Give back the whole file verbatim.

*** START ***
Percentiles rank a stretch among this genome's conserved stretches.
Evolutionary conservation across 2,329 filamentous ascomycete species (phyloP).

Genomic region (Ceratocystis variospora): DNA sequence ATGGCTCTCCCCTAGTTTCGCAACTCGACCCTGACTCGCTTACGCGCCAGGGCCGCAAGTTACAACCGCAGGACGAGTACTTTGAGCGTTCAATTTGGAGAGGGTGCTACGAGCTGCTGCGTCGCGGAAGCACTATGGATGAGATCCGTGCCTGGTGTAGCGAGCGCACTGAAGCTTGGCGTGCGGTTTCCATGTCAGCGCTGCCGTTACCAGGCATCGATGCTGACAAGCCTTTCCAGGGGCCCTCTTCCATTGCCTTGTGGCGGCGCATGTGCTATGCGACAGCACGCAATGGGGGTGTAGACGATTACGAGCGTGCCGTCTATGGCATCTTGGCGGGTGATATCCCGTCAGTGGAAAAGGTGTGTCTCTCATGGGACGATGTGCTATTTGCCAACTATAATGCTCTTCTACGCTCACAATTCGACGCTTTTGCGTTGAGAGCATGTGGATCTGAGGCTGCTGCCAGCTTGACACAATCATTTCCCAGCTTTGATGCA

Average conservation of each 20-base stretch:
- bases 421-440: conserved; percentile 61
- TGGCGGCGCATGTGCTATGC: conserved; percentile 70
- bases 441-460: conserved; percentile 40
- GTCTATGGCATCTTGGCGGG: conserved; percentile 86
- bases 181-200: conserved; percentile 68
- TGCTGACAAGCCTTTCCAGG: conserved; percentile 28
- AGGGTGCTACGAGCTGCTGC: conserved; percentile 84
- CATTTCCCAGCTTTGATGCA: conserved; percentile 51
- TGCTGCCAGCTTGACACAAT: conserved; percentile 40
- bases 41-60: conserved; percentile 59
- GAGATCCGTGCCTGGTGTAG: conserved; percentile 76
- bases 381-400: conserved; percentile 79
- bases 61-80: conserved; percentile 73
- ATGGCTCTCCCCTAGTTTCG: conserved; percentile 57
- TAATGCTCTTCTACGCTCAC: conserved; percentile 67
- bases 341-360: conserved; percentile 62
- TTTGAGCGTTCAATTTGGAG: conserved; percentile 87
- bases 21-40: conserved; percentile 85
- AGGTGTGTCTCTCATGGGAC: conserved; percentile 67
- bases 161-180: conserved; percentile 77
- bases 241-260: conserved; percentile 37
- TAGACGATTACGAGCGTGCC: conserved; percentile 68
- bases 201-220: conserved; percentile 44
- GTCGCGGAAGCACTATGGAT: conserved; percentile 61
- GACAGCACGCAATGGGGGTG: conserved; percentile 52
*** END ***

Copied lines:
Percentiles rank a stretch among this genome's conserved stretches.
Evolutionary conservation across 2,329 filamentous ascomycete species (phyloP).

Genomic region (Ceratocystis variospora): DNA sequence ATGGCTCTCCCCTAGTTTCGCAACTCGACCCTGACTCGCTTACGCGCCAGGGCCGCAAGTTACAACCGCAGGACGAGTACTTTGAGCGTTCAATTTGGAGAGGGTGCTACGAGCTGCTGCGTCGCGGAAGCACTATGGATGAGATCCGTGCCTGGTGTAGCGAGCGCACTGAAGCTTGGCGTGCGGTTTCCATGTCAGCGCTGCCGTTACCAGGCATCGATGCTGACAAGCCTTTCCAGGGGCCCTCTTCCATTGCCTTGTGGCGGCGCATGTGCTATGCGACAGCACGCAATGGGGGTGTAGACGATTACGAGCGTGCCGTCTATGGCATCTTGGCGGGTGATATCCCGTCAGTGGAAAAGGTGTGTCTCTCATGGGACGATGTGCTATTTGCCAACTATAATGCTCTTCTACGCTCACAATTCGACGCTTTTGCGTTGAGAGCATGTGGATCTGAGGCTGCTGCCAGCTTGACACAATCATTTCCCAGCTTTGATGCA

Average conservation of each 20-base stretch:
- bases 421-440: conserved; percentile 61
- TGGCGGCGCATGTGCTATGC: conserved; percentile 70
- bases 441-460: conserved; percentile 40
- GTCTATGGCATCTTGGCGGG: conserved; percentile 86
- bases 181-200: conserved; percentile 68
- TGCTGACAAGCCTTTCCAGG: conserved; percentile 28
- AGGGTGCTACGAGCTGCTGC: conserved; percentile 84
- CATTTCCCAGCTTTGATGCA: conserved; percentile 51
- TGCTGCCAGCTTGACACAAT: conserved; percentile 40
- bases 41-60: conserved; percentile 59
- GAGATCCGTGCCTGGTGTAG: conserved; percentile 76
- bases 381-400: conserved; percentile 79
- bases 61-80: conserved; percentile 73
- ATGGCTCTCCCCTAGTTTCG: conserved; percentile 57
- TAATGCTCTTCTACGCTCAC: conserved; percentile 67
- bases 341-360: conserved; percentile 62
- TTTGAGCGTTCAATTTGGAG: conserved; percentile 87
- bases 21-40: conserved; percentile 85
- AGGTGTGTCTCTCATGGGAC: conserved; percentile 67
- bases 161-180: conserved; percentile 77
- bases 241-260: conserved; percentile 37
- TAGACGATTACGAGCGTGCC: conserved; percentile 68
- bases 201-220: conserved; percentile 44
- GTCGCGGAAGCACTATGGAT: conserved; percentile 61
- GACAGCACGCAATGGGGGTG: conserved; percentile 52